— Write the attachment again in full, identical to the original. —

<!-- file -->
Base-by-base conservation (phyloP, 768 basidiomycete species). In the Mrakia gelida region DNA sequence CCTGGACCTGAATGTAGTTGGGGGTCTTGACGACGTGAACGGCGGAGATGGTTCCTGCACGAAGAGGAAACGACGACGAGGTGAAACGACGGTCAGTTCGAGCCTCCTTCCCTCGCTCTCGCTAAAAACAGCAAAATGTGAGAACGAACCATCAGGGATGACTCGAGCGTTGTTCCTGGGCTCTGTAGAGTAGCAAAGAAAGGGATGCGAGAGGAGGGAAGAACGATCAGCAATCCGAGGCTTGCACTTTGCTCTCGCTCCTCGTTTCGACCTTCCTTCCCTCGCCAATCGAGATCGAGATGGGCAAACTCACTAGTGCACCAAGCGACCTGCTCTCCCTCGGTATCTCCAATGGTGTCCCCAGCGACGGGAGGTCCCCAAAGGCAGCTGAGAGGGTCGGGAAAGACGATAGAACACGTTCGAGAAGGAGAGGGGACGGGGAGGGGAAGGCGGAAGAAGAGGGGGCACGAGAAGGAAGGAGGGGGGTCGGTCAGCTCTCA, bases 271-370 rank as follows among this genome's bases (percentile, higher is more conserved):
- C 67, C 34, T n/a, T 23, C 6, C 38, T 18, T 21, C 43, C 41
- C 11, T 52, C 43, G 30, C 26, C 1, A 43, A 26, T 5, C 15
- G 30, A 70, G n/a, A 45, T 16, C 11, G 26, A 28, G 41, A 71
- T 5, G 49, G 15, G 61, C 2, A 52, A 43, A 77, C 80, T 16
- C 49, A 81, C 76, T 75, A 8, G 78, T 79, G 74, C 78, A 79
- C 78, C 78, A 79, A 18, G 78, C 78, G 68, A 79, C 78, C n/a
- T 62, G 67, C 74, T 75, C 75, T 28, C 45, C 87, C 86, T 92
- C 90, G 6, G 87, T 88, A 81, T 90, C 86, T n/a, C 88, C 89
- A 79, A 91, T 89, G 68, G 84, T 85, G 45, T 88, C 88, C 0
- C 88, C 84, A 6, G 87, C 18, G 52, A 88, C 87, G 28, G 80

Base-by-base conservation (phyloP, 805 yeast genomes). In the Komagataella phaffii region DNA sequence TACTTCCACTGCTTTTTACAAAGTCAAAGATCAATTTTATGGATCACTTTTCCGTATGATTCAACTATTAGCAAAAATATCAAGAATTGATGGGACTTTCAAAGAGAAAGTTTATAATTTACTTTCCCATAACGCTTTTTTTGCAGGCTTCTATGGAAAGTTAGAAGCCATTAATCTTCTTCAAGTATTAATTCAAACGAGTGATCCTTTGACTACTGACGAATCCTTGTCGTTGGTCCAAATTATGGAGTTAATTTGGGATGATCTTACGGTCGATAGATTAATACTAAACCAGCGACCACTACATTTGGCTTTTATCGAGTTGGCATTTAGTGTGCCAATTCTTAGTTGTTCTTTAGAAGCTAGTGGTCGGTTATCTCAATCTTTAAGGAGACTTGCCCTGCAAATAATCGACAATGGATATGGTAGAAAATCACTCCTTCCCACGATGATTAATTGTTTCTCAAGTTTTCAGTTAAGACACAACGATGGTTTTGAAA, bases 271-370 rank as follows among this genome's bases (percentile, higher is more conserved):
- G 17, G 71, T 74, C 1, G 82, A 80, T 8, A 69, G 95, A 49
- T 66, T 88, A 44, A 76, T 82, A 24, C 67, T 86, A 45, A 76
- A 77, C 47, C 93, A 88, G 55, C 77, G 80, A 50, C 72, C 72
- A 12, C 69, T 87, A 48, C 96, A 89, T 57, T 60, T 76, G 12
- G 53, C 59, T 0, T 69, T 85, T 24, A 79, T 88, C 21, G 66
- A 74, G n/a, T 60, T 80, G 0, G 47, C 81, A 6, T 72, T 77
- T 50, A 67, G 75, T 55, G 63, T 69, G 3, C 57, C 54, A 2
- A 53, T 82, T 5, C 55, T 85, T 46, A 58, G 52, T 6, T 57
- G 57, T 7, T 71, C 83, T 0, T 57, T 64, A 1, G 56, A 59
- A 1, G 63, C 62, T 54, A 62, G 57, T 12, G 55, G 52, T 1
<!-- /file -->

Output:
Base-by-base conservation (phyloP, 768 basidiomycete species). In the Mrakia gelida region DNA sequence CCTGGACCTGAATGTAGTTGGGGGTCTTGACGACGTGAACGGCGGAGATGGTTCCTGCACGAAGAGGAAACGACGACGAGGTGAAACGACGGTCAGTTCGAGCCTCCTTCCCTCGCTCTCGCTAAAAACAGCAAAATGTGAGAACGAACCATCAGGGATGACTCGAGCGTTGTTCCTGGGCTCTGTAGAGTAGCAAAGAAAGGGATGCGAGAGGAGGGAAGAACGATCAGCAATCCGAGGCTTGCACTTTGCTCTCGCTCCTCGTTTCGACCTTCCTTCCCTCGCCAATCGAGATCGAGATGGGCAAACTCACTAGTGCACCAAGCGACCTGCTCTCCCTCGGTATCTCCAATGGTGTCCCCAGCGACGGGAGGTCCCCAAAGGCAGCTGAGAGGGTCGGGAAAGACGATAGAACACGTTCGAGAAGGAGAGGGGACGGGGAGGGGAAGGCGGAAGAAGAGGGGGCACGAGAAGGAAGGAGGGGGGTCGGTCAGCTCTCA, bases 271-370 rank as follows among this genome's bases (percentile, higher is more conserved):
- C 67, C 34, T n/a, T 23, C 6, C 38, T 18, T 21, C 43, C 41
- C 11, T 52, C 43, G 30, C 26, C 1, A 43, A 26, T 5, C 15
- G 30, A 70, G n/a, A 45, T 16, C 11, G 26, A 28, G 41, A 71
- T 5, G 49, G 15, G 61, C 2, A 52, A 43, A 77, C 80, T 16
- C 49, A 81, C 76, T 75, A 8, G 78, T 79, G 74, C 78, A 79
- C 78, C 78, A 79, A 18, G 78, C 78, G 68, A 79, C 78, C n/a
- T 62, G 67, C 74, T 75, C 75, T 28, C 45, C 87, C 86, T 92
- C 90, G 6, G 87, T 88, A 81, T 90, C 86, T n/a, C 88, C 89
- A 79, A 91, T 89, G 68, G 84, T 85, G 45, T 88, C 88, C 0
- C 88, C 84, A 6, G 87, C 18, G 52, A 88, C 87, G 28, G 80

Base-by-base conservation (phyloP, 805 yeast genomes). In the Komagataella phaffii region DNA sequence TACTTCCACTGCTTTTTACAAAGTCAAAGATCAATTTTATGGATCACTTTTCCGTATGATTCAACTATTAGCAAAAATATCAAGAATTGATGGGACTTTCAAAGAGAAAGTTTATAATTTACTTTCCCATAACGCTTTTTTTGCAGGCTTCTATGGAAAGTTAGAAGCCATTAATCTTCTTCAAGTATTAATTCAAACGAGTGATCCTTTGACTACTGACGAATCCTTGTCGTTGGTCCAAATTATGGAGTTAATTTGGGATGATCTTACGGTCGATAGATTAATACTAAACCAGCGACCACTACATTTGGCTTTTATCGAGTTGGCATTTAGTGTGCCAATTCTTAGTTGTTCTTTAGAAGCTAGTGGTCGGTTATCTCAATCTTTAAGGAGACTTGCCCTGCAAATAATCGACAATGGATATGGTAGAAAATCACTCCTTCCCACGATGATTAATTGTTTCTCAAGTTTTCAGTTAAGACACAACGATGGTTTTGAAA, bases 271-370 rank as follows among this genome's bases (percentile, higher is more conserved):
- G 17, G 71, T 74, C 1, G 82, A 80, T 8, A 69, G 95, A 49
- T 66, T 88, A 44, A 76, T 82, A 24, C 67, T 86, A 45, A 76
- A 77, C 47, C 93, A 88, G 55, C 77, G 80, A 50, C 72, C 72
- A 12, C 69, T 87, A 48, C 96, A 89, T 57, T 60, T 76, G 12
- G 53, C 59, T 0, T 69, T 85, T 24, A 79, T 88, C 21, G 66
- A 74, G n/a, T 60, T 80, G 0, G 47, C 81, A 6, T 72, T 77
- T 50, A 67, G 75, T 55, G 63, T 69, G 3, C 57, C 54, A 2
- A 53, T 82, T 5, C 55, T 85, T 46, A 58, G 52, T 6, T 57
- G 57, T 7, T 71, C 83, T 0, T 57, T 64, A 1, G 56, A 59
- A 1, G 63, C 62, T 54, A 62, G 57, T 12, G 55, G 52, T 1